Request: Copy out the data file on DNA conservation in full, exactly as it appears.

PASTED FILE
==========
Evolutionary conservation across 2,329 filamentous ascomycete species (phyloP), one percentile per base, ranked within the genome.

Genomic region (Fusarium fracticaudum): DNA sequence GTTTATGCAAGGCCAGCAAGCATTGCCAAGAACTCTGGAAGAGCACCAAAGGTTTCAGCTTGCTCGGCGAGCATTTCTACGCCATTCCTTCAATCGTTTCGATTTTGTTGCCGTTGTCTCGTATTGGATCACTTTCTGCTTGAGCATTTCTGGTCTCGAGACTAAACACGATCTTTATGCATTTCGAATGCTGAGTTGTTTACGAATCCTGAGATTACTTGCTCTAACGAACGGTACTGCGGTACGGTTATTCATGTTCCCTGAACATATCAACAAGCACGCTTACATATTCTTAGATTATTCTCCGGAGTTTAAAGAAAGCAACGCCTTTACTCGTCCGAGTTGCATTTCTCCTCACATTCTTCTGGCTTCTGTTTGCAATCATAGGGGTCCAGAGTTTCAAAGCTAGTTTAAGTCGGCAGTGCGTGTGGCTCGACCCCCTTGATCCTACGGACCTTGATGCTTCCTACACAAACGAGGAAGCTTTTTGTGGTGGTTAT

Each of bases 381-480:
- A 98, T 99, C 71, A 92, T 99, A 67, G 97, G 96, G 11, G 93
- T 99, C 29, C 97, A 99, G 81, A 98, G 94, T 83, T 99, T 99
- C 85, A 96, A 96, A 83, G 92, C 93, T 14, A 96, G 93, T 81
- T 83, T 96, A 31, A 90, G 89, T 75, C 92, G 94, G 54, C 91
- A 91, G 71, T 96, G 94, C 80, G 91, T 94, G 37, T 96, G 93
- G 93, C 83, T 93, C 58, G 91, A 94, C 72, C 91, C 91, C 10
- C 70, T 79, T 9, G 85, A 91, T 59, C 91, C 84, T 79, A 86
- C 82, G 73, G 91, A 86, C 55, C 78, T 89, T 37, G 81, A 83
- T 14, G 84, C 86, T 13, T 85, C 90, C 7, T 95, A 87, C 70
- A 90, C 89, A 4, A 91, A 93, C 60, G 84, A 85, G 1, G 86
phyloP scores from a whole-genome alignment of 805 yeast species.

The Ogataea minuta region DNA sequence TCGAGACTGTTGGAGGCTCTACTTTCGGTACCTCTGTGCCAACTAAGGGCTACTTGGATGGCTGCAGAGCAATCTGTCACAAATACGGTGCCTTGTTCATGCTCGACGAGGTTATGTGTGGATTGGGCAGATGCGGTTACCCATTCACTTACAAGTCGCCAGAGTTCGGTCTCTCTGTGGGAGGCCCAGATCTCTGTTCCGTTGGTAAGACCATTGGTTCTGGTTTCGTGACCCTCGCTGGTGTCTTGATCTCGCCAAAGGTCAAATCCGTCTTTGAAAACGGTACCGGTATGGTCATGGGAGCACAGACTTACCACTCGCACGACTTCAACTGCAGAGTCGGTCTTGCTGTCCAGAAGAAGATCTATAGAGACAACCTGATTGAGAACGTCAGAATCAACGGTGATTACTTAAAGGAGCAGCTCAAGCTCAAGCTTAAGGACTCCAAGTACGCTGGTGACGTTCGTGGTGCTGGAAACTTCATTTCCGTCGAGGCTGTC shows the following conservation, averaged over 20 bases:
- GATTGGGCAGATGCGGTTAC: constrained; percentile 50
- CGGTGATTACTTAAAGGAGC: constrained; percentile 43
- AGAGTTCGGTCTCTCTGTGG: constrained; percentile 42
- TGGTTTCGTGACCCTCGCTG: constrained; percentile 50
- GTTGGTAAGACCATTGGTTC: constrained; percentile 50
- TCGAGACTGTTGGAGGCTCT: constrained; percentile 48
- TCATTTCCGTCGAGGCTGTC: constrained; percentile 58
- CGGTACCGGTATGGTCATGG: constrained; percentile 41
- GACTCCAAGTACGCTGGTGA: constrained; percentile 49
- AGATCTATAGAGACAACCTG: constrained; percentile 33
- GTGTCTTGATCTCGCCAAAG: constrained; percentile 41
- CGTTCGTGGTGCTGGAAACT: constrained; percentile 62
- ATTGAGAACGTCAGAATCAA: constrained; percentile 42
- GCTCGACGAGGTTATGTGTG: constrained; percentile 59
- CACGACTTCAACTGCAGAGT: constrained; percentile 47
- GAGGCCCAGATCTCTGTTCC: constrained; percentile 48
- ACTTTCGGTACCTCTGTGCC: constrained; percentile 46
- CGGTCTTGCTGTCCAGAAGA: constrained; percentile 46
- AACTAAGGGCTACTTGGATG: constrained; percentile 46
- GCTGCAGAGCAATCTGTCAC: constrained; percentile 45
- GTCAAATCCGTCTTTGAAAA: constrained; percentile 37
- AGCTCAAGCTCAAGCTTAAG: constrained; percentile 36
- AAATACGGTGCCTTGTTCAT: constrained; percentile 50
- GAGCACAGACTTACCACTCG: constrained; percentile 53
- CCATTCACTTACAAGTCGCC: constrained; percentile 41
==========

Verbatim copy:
Evolutionary conservation across 2,329 filamentous ascomycete species (phyloP), one percentile per base, ranked within the genome.

Genomic region (Fusarium fracticaudum): DNA sequence GTTTATGCAAGGCCAGCAAGCATTGCCAAGAACTCTGGAAGAGCACCAAAGGTTTCAGCTTGCTCGGCGAGCATTTCTACGCCATTCCTTCAATCGTTTCGATTTTGTTGCCGTTGTCTCGTATTGGATCACTTTCTGCTTGAGCATTTCTGGTCTCGAGACTAAACACGATCTTTATGCATTTCGAATGCTGAGTTGTTTACGAATCCTGAGATTACTTGCTCTAACGAACGGTACTGCGGTACGGTTATTCATGTTCCCTGAACATATCAACAAGCACGCTTACATATTCTTAGATTATTCTCCGGAGTTTAAAGAAAGCAACGCCTTTACTCGTCCGAGTTGCATTTCTCCTCACATTCTTCTGGCTTCTGTTTGCAATCATAGGGGTCCAGAGTTTCAAAGCTAGTTTAAGTCGGCAGTGCGTGTGGCTCGACCCCCTTGATCCTACGGACCTTGATGCTTCCTACACAAACGAGGAAGCTTTTTGTGGTGGTTAT

Each of bases 381-480:
- A 98, T 99, C 71, A 92, T 99, A 67, G 97, G 96, G 11, G 93
- T 99, C 29, C 97, A 99, G 81, A 98, G 94, T 83, T 99, T 99
- C 85, A 96, A 96, A 83, G 92, C 93, T 14, A 96, G 93, T 81
- T 83, T 96, A 31, A 90, G 89, T 75, C 92, G 94, G 54, C 91
- A 91, G 71, T 96, G 94, C 80, G 91, T 94, G 37, T 96, G 93
- G 93, C 83, T 93, C 58, G 91, A 94, C 72, C 91, C 91, C 10
- C 70, T 79, T 9, G 85, A 91, T 59, C 91, C 84, T 79, A 86
- C 82, G 73, G 91, A 86, C 55, C 78, T 89, T 37, G 81, A 83
- T 14, G 84, C 86, T 13, T 85, C 90, C 7, T 95, A 87, C 70
- A 90, C 89, A 4, A 91, A 93, C 60, G 84, A 85, G 1, G 86
phyloP scores from a whole-genome alignment of 805 yeast species.

The Ogataea minuta region DNA sequence TCGAGACTGTTGGAGGCTCTACTTTCGGTACCTCTGTGCCAACTAAGGGCTACTTGGATGGCTGCAGAGCAATCTGTCACAAATACGGTGCCTTGTTCATGCTCGACGAGGTTATGTGTGGATTGGGCAGATGCGGTTACCCATTCACTTACAAGTCGCCAGAGTTCGGTCTCTCTGTGGGAGGCCCAGATCTCTGTTCCGTTGGTAAGACCATTGGTTCTGGTTTCGTGACCCTCGCTGGTGTCTTGATCTCGCCAAAGGTCAAATCCGTCTTTGAAAACGGTACCGGTATGGTCATGGGAGCACAGACTTACCACTCGCACGACTTCAACTGCAGAGTCGGTCTTGCTGTCCAGAAGAAGATCTATAGAGACAACCTGATTGAGAACGTCAGAATCAACGGTGATTACTTAAAGGAGCAGCTCAAGCTCAAGCTTAAGGACTCCAAGTACGCTGGTGACGTTCGTGGTGCTGGAAACTTCATTTCCGTCGAGGCTGTC shows the following conservation, averaged over 20 bases:
- GATTGGGCAGATGCGGTTAC: constrained; percentile 50
- CGGTGATTACTTAAAGGAGC: constrained; percentile 43
- AGAGTTCGGTCTCTCTGTGG: constrained; percentile 42
- TGGTTTCGTGACCCTCGCTG: constrained; percentile 50
- GTTGGTAAGACCATTGGTTC: constrained; percentile 50
- TCGAGACTGTTGGAGGCTCT: constrained; percentile 48
- TCATTTCCGTCGAGGCTGTC: constrained; percentile 58
- CGGTACCGGTATGGTCATGG: constrained; percentile 41
- GACTCCAAGTACGCTGGTGA: constrained; percentile 49
- AGATCTATAGAGACAACCTG: constrained; percentile 33
- GTGTCTTGATCTCGCCAAAG: constrained; percentile 41
- CGTTCGTGGTGCTGGAAACT: constrained; percentile 62
- ATTGAGAACGTCAGAATCAA: constrained; percentile 42
- GCTCGACGAGGTTATGTGTG: constrained; percentile 59
- CACGACTTCAACTGCAGAGT: constrained; percentile 47
- GAGGCCCAGATCTCTGTTCC: constrained; percentile 48
- ACTTTCGGTACCTCTGTGCC: constrained; percentile 46
- CGGTCTTGCTGTCCAGAAGA: constrained; percentile 46
- AACTAAGGGCTACTTGGATG: constrained; percentile 46
- GCTGCAGAGCAATCTGTCAC: constrained; percentile 45
- GTCAAATCCGTCTTTGAAAA: constrained; percentile 37
- AGCTCAAGCTCAAGCTTAAG: constrained; percentile 36
- AAATACGGTGCCTTGTTCAT: constrained; percentile 50
- GAGCACAGACTTACCACTCG: constrained; percentile 53
- CCATTCACTTACAAGTCGCC: constrained; percentile 41